It's not easy. Most of us either throw out a guess that we "think" will give us enough time, or invest hours using Microsoft Project to work backwards from a deadline date. Or, we try to "do it right" by spending hours poring over books on UML and Agile Development, which eats into development time (not to mention the hours you spend trying to explain how a "business rule" is different from a "business requirement").
Though you can never get a "perfect estimate," there are several techniques you can use to get "closer" and reduce the risk of the never ending software project. In the process of developing your timelines, you can build a partnership with your client, and initiate a cooperative, flexible process that will enable you to produce useful software.
The following five practices, combined with a small set of documents, make the software development process much more efficient.
For this approach to be useful, you need to provide an exhaustive list of project tasks. This gives the client a realistic idea of what a particular job involves, and gives the developer a sense of comfort in having "all bases covered." We typically copy a standard set of these tasks, when possible, into all new project schedules. For example, when developing a web screen, we show the following breakdown:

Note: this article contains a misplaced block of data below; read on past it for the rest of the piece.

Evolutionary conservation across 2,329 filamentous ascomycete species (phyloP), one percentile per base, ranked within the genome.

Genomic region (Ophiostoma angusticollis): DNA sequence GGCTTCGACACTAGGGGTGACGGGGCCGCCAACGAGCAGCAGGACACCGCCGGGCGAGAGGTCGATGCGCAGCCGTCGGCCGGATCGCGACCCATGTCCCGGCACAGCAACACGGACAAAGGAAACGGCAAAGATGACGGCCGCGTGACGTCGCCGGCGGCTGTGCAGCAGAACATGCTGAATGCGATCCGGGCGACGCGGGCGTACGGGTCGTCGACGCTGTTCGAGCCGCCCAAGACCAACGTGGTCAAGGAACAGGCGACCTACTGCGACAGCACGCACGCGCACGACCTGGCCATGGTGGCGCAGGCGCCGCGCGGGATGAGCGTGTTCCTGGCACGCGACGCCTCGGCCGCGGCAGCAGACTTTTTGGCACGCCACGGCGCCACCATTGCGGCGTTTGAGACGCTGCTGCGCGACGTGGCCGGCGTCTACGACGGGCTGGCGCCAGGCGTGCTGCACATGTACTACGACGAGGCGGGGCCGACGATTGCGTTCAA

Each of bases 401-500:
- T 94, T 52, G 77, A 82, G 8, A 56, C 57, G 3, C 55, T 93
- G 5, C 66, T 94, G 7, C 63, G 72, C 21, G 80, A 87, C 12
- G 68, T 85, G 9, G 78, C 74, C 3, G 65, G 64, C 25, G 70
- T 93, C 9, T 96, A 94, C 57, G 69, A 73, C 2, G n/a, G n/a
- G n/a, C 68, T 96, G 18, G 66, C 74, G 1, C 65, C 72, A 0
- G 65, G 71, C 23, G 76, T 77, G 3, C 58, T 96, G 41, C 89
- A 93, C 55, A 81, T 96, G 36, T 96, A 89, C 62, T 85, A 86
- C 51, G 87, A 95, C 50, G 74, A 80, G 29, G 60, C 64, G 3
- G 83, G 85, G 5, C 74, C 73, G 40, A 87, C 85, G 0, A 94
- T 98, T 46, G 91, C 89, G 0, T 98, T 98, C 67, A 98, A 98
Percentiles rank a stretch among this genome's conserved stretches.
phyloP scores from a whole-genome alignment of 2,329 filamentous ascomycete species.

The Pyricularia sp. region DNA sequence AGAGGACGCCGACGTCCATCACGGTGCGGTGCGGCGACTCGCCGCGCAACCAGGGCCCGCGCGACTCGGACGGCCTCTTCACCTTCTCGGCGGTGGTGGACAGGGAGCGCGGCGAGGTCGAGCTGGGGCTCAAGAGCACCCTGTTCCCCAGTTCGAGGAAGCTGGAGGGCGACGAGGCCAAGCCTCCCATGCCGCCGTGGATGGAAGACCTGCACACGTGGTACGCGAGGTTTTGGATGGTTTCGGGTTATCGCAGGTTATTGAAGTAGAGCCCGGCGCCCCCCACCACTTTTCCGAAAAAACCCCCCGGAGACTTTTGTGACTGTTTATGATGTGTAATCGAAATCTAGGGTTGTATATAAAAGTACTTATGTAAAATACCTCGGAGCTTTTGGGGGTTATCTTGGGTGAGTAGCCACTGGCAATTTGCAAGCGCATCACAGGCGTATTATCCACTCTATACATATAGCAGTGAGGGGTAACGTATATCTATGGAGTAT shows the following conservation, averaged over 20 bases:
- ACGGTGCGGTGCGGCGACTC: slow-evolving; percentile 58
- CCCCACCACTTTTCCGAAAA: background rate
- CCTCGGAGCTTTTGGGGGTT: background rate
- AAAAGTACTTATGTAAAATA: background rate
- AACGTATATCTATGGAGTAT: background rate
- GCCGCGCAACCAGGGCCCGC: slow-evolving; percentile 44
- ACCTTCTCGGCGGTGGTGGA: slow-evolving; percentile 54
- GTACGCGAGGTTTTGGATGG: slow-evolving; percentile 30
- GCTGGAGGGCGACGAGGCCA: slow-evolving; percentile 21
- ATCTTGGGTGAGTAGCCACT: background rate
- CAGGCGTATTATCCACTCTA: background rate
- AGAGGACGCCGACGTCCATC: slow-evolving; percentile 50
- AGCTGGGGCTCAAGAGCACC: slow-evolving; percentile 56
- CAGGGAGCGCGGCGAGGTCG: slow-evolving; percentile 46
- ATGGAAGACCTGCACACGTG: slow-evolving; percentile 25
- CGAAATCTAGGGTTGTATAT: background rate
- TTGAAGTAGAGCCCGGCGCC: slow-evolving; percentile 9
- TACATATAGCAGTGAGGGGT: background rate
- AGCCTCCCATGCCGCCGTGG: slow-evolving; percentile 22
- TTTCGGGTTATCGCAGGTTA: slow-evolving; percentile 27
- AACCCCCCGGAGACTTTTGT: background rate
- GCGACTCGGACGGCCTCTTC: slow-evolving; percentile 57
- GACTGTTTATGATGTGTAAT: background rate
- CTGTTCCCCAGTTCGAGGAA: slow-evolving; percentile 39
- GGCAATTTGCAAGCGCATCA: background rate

In some cases, however, this level of detail may appear intimidating. In these instances, we create a "rolled up," or "condensed" schedule that summarizes detailed tasks into higher-level options. For example, our web screen might include only three tasks:
While you're estimating tasks for a project, try to divide them into multiple short-term deliverables. It's easier to work with a 40-hour phase that runs 5 hours over the estimate than a 200-hour project that is 100 hours late. With shorter time periods, you'll be able to identify underlying changes to logic and data structures that can be adjusted for future deliveries. To divide the work, help the client create basic scenarios, or use cases. Then, prioritize these sequentially into a schedule. For example, in a financial web system, you might create analysis and report screens first, and then add data entry later.